Widodo also hit back against negative campaigning alluding to his alleged involvement with foreign companies in developing the country's natural resources.

"[I've been] rumored to be a foreign agent," he told supporters in Jakarta over the weekend. "I want to tell you, the Mahakam Block is now 100% managed by Pertamina," he said, referring to a major gas block that the state-owned oil and gas company took over last year from Japanese and French companies.

Tens of thousands of Indonesian Muslims attend a rally to commemorate a series of rallies held in late 2016 targeting the city's former Christian governor Basuki Tjahaja Purnama, in Jakarta on Dec. 2, 2018.   © Reuters

In an apparent counter to Subianto's claim, the president also mentioned state-owned mining company Inalum's takeover of a majority stake in Freeport Indonesia, the local unit of U.S. miner Freeport-McMoRan, in December.

"You think it's easy to grab 51% of Freeport in four years? It was very, very hard," Widodo said. "No one should ever say Indonesia is going to dissolve. No one should ever say Indonesia is going to be extinct. We must be optimistic."

Beyond the rhetoric, however, the platforms that the two camps presented to the General Elections Commission do not differ greatly. Both sides are campaigning for bureaucratic reforms, infrastructure development and improved connectivity among Indonesia's sprawling islands. In addition, both have earmarked tourism, digitization and the Islamic economy as potential new sources of growth.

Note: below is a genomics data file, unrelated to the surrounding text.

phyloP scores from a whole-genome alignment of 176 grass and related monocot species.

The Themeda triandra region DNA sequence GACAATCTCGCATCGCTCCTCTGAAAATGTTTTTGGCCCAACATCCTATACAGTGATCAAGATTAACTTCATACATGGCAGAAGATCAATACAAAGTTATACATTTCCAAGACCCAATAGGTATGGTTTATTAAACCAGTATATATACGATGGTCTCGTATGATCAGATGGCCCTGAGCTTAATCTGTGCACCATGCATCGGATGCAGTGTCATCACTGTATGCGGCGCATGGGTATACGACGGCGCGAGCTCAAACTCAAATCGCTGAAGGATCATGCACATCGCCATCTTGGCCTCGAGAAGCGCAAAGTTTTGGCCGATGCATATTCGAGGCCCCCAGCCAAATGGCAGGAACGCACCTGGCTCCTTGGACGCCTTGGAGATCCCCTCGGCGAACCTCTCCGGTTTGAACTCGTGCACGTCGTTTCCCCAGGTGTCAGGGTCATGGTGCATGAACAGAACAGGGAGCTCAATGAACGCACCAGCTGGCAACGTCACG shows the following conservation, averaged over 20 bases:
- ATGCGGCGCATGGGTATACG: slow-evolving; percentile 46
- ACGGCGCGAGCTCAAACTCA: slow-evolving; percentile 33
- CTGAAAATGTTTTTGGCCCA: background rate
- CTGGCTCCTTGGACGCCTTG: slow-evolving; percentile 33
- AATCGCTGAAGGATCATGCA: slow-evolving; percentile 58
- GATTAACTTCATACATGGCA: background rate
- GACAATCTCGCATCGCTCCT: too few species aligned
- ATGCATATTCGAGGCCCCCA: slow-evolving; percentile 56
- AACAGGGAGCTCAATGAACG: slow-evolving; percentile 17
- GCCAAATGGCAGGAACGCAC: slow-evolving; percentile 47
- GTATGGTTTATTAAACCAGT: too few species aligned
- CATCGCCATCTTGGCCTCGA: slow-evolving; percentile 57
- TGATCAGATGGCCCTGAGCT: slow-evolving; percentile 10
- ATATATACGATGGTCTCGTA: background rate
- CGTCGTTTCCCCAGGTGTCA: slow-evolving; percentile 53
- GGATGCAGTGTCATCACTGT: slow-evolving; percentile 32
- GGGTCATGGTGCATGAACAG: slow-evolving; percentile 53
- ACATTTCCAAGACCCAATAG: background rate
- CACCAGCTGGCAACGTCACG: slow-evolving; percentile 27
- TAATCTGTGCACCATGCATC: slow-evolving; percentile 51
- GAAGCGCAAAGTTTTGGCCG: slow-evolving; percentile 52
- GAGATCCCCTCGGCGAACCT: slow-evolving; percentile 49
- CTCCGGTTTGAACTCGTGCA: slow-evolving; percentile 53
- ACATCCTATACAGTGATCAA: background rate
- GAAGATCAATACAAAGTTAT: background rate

The two candidates, who also faced off in the 2014 election, will take part in three more televised debates between February and April after Thursday's contest. Their running mates, well-known Muslim cleric Ma'ruf Amin for Widodo and businessman Sandiaga Uno for Subianto, will square off on March 17.

Despite Widodo's choice of Amin as his running mate, the Subianto camp seems to be playing to voters' religious beliefs. Amin, leader of the Indonesian Ulema Council, has had his scholarly credentials questioned on social media, even though the council issued an edict that helped drive from office then Jakarta Governor Basuki Tjahaja Purnama, a key Widodo ally.